Corporate Textile Chemical Management, How to Avoid Problem Shifting

dc.contributor.authorLundström, Moa
dc.contributor.authorWulandari, Dwica
dc.contributor.departmentChalmers tekniska högskola / Institutionen för teknikens ekonomi och organisationsv
dc.contributor.departmentChalmers University of Technology / Department of Technology Management and Economicsen
dc.date.accessioned2019-07-03T14:54:48Z
dc.date.available2019-07-03T14:54:48Z
dc.date.issued2018
dc.description.abstractIn the drive towards both a circular economy and a non-toxic environment, a major challenge is hazardous chemicals in products. Textile production involves the use of many different chemicals and its value chain is often very complex, which complicates the management of chemicals throughout this supply chain. In this master thesis, a life cycle assessment (LCA) and risk assessment (RA) were carried out in a case study on two chemicals (chemical A and B) produced by AkzoNobel, used to produce industrial textile softeners. Due to concern about reproductive toxicity regarding chemical A, there is a growing interest in softener produced using other chemicals (such as chemical B). However, as the softener produced using chemical B requires higher temperature when used, there is a risk of problem shifting in this chemical substitution case. The thesis also covered possible ways to integrate the two tools (RA and LCA), which can be done on methodological level or by combining the results. In the case study, this was done by carrying out the RA throughout the life cycle, while also including toxicity impact of chemical A and B in the LCA done on the softeners. The LCA result was then aggregated into disability-adjusted life years (DALY) to express the burden on human health. Aggregating results is a way to make the result more comprehensive and easier to communicate. In this RA, there were no uncontrolled risks. While the exposure to consumers was very low, the calculated exposures to workers were for some activities almost high enough for risk of adverse effects to occur. There were however significant uncertainties involved in the exposure to workers. The LCA showed that softener based on chemical B had only a slightly higher impact (for the studied impact categories and resulting DALYs) than softener based on chemical A. However, only using softener based on chemical B, and instead incinerating chemical A, would result in a higher impact than the current use of both types of softener. Utilising the generated heat from this incineration for energy recovery did not significantly decrease this impact. The result of this case study indicates that problem shifting could occur if switching from chemical A to chemical B based softener.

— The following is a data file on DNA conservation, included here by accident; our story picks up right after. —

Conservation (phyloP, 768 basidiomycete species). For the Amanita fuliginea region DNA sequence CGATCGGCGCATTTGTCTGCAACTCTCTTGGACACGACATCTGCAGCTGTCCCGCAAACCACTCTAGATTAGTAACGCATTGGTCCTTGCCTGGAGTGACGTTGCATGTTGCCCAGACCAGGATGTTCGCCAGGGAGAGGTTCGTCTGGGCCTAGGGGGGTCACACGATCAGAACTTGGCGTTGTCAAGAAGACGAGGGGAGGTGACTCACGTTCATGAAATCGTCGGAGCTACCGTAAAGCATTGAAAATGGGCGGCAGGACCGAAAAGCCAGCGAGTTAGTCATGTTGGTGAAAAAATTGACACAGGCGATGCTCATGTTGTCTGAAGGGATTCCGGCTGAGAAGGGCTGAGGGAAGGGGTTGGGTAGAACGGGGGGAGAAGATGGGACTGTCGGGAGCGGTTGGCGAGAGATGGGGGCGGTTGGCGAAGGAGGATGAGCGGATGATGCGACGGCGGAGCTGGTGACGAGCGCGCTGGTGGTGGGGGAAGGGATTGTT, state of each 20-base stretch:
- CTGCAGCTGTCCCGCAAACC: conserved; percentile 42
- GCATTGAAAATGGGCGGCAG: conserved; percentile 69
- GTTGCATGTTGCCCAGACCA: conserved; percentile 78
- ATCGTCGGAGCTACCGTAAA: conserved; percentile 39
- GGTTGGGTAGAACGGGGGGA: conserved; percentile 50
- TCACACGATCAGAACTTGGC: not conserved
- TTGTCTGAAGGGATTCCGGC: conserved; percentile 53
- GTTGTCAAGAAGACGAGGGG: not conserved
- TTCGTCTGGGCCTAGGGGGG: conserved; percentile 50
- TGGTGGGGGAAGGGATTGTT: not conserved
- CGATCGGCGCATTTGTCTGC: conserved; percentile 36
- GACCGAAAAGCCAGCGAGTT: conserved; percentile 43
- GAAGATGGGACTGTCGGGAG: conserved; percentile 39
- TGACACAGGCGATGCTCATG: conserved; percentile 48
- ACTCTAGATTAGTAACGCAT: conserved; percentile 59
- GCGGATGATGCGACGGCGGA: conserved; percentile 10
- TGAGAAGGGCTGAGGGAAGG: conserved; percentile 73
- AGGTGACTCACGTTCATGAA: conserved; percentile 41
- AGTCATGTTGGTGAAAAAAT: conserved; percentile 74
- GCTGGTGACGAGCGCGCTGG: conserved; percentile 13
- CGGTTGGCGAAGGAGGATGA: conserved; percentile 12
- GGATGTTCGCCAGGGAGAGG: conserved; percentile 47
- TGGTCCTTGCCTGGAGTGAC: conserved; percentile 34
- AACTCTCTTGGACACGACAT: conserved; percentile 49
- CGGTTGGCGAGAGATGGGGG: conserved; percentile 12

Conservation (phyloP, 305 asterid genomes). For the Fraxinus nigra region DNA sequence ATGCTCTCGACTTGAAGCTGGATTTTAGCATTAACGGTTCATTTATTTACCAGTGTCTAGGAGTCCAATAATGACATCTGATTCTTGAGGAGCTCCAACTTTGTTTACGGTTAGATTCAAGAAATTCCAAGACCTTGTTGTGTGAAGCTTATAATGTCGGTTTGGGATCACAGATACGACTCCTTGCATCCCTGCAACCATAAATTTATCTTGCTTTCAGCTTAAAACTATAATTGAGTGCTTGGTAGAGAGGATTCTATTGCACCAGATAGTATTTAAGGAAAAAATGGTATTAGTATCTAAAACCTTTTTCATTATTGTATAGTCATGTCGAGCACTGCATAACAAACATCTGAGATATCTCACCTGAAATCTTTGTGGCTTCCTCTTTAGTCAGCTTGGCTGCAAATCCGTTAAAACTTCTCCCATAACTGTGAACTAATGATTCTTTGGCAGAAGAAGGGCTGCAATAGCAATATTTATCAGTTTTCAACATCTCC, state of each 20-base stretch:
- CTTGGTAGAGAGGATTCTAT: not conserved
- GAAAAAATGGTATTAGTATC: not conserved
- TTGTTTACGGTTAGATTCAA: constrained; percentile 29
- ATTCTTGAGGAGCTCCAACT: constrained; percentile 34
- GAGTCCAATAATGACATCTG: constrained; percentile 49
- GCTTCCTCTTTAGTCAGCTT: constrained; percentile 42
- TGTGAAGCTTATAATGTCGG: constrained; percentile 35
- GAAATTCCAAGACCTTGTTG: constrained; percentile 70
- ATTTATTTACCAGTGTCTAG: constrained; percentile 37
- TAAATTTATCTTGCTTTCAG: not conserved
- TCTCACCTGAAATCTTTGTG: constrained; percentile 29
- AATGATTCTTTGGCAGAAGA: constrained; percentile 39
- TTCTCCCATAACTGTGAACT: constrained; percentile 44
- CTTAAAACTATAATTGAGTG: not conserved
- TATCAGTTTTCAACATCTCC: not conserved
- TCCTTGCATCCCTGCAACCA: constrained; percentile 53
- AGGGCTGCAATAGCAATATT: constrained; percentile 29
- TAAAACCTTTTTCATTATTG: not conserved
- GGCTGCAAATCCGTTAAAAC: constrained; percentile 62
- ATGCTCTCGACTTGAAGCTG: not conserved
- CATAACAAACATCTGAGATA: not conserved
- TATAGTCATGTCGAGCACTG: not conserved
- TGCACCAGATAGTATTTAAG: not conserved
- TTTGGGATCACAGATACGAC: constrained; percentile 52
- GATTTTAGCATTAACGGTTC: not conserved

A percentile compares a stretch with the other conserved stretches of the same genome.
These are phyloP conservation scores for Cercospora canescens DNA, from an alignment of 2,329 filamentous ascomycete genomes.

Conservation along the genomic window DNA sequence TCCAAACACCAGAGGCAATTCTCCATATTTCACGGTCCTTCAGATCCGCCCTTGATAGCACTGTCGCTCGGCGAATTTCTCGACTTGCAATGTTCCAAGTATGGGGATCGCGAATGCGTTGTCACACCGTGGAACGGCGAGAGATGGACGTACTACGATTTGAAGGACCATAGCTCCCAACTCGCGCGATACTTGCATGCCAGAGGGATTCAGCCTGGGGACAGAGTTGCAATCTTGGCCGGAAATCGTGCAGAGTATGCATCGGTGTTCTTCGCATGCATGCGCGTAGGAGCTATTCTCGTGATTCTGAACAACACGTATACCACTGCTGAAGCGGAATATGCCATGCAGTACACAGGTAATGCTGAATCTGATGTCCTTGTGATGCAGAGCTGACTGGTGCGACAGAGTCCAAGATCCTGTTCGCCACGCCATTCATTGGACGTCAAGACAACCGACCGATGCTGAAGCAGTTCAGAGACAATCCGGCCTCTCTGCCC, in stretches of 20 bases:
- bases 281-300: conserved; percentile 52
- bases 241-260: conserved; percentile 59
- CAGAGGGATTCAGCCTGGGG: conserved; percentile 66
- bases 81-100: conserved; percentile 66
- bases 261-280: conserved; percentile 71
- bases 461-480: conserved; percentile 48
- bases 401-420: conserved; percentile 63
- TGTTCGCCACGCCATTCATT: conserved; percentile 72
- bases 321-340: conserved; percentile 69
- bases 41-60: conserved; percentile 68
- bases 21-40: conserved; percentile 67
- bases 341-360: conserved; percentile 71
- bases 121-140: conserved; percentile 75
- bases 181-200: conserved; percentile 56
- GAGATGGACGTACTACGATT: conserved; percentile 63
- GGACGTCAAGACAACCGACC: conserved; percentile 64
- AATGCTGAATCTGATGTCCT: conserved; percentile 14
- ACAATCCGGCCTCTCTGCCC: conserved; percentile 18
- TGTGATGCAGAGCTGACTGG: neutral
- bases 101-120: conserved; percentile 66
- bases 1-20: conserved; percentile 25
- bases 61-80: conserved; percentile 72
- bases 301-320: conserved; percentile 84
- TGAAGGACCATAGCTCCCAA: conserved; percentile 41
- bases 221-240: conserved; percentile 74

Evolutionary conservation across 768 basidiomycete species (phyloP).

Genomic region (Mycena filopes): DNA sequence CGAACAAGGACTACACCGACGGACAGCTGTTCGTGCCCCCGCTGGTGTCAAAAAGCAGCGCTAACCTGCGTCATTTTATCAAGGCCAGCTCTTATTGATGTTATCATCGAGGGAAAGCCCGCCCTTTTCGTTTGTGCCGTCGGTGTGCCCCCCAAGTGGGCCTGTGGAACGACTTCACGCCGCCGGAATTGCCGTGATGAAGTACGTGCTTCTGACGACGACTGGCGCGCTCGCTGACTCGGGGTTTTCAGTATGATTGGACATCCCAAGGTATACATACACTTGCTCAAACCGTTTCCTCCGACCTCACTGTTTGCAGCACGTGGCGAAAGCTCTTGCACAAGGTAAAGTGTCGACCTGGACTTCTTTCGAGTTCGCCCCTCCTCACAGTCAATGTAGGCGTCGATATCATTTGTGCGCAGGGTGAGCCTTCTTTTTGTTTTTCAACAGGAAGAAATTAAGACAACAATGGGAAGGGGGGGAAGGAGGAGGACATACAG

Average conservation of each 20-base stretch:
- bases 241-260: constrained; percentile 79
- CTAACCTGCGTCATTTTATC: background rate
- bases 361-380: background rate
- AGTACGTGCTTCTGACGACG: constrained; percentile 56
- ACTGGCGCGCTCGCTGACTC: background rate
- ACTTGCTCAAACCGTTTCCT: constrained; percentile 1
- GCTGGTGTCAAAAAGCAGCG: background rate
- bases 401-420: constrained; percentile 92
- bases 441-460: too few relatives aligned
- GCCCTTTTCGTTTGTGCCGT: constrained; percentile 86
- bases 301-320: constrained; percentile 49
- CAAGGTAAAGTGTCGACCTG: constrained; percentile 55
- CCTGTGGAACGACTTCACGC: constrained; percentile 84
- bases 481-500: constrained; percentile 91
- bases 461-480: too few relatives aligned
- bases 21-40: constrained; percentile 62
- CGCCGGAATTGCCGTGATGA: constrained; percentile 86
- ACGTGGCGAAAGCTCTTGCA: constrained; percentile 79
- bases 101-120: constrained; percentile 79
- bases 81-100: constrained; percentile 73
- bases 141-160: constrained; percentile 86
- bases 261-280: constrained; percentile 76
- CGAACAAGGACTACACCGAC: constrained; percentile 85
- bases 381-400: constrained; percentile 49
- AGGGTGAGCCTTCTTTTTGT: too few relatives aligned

dc.identifier.urihttps://hdl.handle.net/20.500.12380/256086
dc.language.isoeng
dc.relation.ispartofseriesMaster thesis. E - Department of Technology Management and Economics, Chalmers University of Technology, Göteborg, Sweden : E2018-100
dc.setspec.uppsokTechnology
dc.subjectÖvrig industriell teknik och ekonomi
dc.subjectOther industrial engineering and economics
dc.titleCorporate Textile Chemical Management, How to Avoid Problem Shifting
dc.type.degreeExamensarbete för masterexamensv
dc.type.degreeMaster Thesisen
dc.type.uppsokH
local.programmeIndustrial ecology (MPTSE), MSc
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